East Wing communications director Elizabeth Alexander told CNN the idea for Biden's theme was to showcase "things that unite and heal, and bring us together." Biden and the East Wing began planning for the holiday decorations in early summer, narrowing the ideas and beginning to visualize how it would come to fruition.
In each of the public rooms of the White House -- which remains closed to visitors due to the COVID-19 pandemic -- there is an individual representation of the theme. The Library Room, with decorations of butterflies, reflects the "gift of learning," while the Vermeil Room notes the "gift of the visual arts" with Christmas wreaths made of paint-dipped paintbrushes and a tree of Pantone color sample ornaments.
In the China Room, which displays the official china settings of previous presidential administrations year-round, a table was set "Nana style," according to Alexander, a nod to Biden's favorite family dinners, with centerpieces of candles and flowers. On the room's trees, which had a "gift of friendship and caring" theme, ornaments of paper hands forming circles and stars hung, an idea that was also the first lady's, said Alexander.
Excited to share that the Official White House Christmas tree is up in the Blue Room! pic.twitter.com/od943V0k5Q— Jill Biden (@FLOTUS) November 29, 2021
Inspired by the acts of kindness and experiences that lifted our spirits this year, decorated rooms in the White House reflect the Gifts from the Heart that unite us all: faith, family, friendship, the arts, learning, nature, gratitude, service, community, peace, and unity. pic.twitter.com/fsaYFthIqH— Jill Biden (@FLOTUS) November 29, 2021
In the State Dining Room, two large trees were decorated with framed photographs of former first families at the White House during the holidays, and several images from the Biden's private archive that have never before been seen publicly.
"The first lady spent the last several weekends when she was home in Delaware looking through photo albums and picking her favorites," said Alexander.
There were photos from previous administrations, pulled from the White House archives: the Kennedys, the Clintons, the Johnsons, the Reagans -- tucked on the backside of one of the trees was one small, framed photograph of Donald and Melania Trump.
Though more subdued than in recent years -- and minus controversies such as red trees -- the display is Biden's nod to tradition, and carrying on with personal touchstones, even as the country feels the impact of change and loss due to the ravages of Covid-19, says Alexander.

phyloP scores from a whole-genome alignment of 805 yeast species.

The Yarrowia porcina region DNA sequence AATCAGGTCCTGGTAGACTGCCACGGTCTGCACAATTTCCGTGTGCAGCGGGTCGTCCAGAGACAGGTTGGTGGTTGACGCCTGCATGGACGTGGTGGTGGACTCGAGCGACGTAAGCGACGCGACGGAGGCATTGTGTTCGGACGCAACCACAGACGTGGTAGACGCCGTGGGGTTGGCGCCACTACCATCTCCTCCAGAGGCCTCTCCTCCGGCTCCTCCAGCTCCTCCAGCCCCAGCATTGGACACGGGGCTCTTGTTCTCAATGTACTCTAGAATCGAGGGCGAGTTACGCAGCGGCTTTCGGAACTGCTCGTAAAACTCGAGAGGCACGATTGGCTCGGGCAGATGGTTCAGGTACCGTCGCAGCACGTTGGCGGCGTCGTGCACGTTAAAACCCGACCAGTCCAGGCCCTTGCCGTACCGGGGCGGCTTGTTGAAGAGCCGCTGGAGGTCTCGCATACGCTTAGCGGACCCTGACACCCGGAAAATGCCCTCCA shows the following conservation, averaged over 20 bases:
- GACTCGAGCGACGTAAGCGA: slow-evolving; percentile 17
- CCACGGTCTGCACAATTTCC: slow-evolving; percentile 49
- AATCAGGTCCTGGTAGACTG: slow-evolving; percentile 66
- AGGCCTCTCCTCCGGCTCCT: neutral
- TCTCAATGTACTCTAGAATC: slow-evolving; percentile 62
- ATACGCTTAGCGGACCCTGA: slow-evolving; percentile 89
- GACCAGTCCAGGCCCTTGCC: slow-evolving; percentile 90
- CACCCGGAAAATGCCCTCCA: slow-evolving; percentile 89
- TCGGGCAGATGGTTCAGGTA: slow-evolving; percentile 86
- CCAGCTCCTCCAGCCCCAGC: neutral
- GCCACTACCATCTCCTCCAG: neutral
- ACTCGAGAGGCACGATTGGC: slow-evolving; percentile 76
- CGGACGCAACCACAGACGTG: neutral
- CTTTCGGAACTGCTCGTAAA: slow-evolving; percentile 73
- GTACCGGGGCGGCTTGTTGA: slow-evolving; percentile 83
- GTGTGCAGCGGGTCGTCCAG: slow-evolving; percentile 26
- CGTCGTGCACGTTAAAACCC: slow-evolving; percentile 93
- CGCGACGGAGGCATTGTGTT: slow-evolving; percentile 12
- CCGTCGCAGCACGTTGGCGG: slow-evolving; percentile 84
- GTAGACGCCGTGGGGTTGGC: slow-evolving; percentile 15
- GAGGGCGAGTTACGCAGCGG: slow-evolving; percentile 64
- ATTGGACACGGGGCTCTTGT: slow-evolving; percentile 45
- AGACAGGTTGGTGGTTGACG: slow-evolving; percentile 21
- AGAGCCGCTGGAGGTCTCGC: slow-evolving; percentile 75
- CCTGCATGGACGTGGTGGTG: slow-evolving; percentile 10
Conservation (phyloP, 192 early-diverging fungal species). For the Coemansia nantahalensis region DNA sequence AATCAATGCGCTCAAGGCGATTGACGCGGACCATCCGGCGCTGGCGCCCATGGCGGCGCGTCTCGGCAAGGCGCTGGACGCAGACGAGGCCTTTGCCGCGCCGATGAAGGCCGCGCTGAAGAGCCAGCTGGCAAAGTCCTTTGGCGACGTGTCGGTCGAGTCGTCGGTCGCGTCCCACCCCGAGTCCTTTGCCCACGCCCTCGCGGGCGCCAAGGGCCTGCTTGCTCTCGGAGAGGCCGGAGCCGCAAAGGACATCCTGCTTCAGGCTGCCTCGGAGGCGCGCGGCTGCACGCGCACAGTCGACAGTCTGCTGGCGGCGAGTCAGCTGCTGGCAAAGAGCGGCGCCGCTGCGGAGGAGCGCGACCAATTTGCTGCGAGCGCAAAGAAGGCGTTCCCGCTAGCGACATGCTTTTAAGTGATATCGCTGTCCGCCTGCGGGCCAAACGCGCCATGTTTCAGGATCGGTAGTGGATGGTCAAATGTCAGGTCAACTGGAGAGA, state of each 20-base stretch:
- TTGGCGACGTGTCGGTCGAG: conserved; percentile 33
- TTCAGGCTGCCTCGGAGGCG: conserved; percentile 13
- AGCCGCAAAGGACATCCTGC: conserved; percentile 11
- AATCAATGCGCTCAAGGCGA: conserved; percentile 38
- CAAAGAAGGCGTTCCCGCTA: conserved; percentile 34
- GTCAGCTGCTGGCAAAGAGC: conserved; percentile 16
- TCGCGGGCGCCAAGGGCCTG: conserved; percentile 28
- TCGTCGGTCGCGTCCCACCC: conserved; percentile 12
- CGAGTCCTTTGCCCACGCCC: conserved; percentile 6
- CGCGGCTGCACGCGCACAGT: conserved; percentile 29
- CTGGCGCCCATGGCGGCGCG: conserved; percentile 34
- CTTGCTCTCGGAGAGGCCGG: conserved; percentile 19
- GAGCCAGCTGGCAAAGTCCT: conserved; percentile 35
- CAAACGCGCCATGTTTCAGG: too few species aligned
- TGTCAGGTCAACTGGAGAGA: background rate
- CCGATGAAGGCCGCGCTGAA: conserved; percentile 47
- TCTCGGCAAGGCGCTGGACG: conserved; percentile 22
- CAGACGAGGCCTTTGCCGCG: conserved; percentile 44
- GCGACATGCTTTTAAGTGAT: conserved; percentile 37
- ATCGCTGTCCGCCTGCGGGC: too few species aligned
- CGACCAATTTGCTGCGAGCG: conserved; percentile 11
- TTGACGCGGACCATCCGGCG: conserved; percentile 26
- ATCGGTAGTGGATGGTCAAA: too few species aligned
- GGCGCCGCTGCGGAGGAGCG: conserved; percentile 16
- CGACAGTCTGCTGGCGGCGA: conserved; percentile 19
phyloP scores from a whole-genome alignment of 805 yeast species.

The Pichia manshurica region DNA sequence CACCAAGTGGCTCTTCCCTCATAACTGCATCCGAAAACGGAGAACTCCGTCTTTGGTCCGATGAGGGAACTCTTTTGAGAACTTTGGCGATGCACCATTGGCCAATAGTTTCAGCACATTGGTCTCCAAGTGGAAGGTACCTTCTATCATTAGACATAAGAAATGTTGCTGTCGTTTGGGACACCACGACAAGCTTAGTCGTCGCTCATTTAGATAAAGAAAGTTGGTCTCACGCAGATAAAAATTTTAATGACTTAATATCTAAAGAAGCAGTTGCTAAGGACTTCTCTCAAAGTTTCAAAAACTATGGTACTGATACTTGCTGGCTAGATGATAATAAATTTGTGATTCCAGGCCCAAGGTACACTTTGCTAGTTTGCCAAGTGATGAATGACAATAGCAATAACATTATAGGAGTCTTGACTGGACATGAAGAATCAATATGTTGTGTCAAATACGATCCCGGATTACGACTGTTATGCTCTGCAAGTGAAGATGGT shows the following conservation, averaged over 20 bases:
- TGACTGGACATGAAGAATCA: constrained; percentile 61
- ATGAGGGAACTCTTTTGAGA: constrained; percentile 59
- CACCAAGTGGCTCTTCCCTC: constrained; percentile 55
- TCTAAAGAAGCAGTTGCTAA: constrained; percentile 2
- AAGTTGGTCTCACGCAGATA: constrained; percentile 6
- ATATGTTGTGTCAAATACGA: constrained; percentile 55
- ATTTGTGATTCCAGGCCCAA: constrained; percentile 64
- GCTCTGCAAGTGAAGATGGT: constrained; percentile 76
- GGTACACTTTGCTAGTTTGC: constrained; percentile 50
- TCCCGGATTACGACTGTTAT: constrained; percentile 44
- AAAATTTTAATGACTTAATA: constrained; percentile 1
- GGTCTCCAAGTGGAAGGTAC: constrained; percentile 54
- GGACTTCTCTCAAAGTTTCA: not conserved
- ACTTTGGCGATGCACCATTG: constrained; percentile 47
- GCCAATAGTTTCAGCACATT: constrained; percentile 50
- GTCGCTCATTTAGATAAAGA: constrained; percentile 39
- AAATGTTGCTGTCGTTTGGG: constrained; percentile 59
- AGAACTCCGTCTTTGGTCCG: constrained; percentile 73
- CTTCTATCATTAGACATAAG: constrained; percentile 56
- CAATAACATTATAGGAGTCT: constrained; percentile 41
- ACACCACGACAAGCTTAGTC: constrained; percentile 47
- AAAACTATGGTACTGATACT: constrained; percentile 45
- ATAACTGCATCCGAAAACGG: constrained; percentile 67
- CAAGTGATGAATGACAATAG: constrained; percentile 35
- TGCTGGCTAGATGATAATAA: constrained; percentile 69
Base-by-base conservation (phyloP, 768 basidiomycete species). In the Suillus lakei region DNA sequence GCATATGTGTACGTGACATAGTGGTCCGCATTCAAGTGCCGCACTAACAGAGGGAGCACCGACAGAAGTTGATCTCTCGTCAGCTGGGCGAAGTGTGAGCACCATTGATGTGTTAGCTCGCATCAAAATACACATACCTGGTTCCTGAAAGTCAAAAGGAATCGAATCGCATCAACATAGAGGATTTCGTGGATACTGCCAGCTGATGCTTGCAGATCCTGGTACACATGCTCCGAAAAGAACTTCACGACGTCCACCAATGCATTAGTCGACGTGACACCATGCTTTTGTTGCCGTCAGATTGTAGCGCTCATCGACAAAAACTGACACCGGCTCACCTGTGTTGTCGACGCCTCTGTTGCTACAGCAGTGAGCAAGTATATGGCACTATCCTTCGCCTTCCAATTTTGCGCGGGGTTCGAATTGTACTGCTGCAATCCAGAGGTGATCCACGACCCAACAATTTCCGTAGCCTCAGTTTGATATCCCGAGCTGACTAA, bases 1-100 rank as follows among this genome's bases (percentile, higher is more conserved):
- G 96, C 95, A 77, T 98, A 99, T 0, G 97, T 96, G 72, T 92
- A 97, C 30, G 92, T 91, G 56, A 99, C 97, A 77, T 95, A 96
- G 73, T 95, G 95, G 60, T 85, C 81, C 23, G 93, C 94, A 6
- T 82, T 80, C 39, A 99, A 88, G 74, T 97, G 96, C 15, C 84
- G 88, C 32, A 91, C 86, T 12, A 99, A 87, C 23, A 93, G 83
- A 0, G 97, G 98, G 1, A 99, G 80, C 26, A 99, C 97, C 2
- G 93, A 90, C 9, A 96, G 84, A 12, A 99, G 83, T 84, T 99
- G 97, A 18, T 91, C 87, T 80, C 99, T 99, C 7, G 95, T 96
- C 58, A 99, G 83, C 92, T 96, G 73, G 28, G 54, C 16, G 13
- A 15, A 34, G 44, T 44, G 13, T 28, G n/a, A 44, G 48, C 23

The fireplace in the State Dining Room features six stockings for each Biden grandchild, knitted by the same Delaware artisan as the actual Biden family stockings.
According to the White House, in total there are 41 Christmas trees, 6,000 feet of ribbon, more than 300 candles, and more than 10,000 ornaments.
However, the lack of the copious amount of decoration of the last several years is felt and seen. There are more bare corners, less in the way of fake snow and twinkling lights, the Christmas trees in the Cross Hall don't graze the ceiling and are not bunched together. In the Green Room there are just two purple trees and a handful of purple orchid plants, one of Biden's favored blooms.
A statement from the East Wing says the first lady was "inspired by small acts of kindness and experiences that lifted our spirits this year and throughout the pandemic."
The annual White House gingerbread house -- a 350-pound replica of the original that took executive pastry chef Susan Morrison and members of her team several weeks to construct -- was accompanied by other smaller gingerbread and icing "buildings," including a hospital, a fire station, police station, a warehouse and a school.
White House social secretary Carlos Elizondo told CNN the idea was to honor the front-line workers who have kept the country functioning. Elizondo added the first lady also wanted this year's gingerbread White House to include something that had never been done before, so Morrison affixed a large, illuminated wreath to the top of the North Portico.
President Biden and the first lady took a look at the decorations Sunday night after returning from their Thanksgiving holiday in Nantucket, Massachusetts. Jill Biden placed the last (edible) figurine on the display: a tiny gingerbread teacher, propped next to a stair railing made of angel-hair pasta painted with black food coloring.
The entire display, save the board upon which it rests, can be eaten, said Morrison.
On Monday afternoon, Biden will personally thank the 100-plus volunteers who hung the decorations over the last week. Many of them arrived prior to Thanksgiving to begin their work; by Sunday, it was "all hands on deck," said Alexander, as the finishing touches were applied. Typically, volunteers from all over the country apply for the decorating positions, but due to the pandemic, this year they were only local to Washington, DC, said Alexander.
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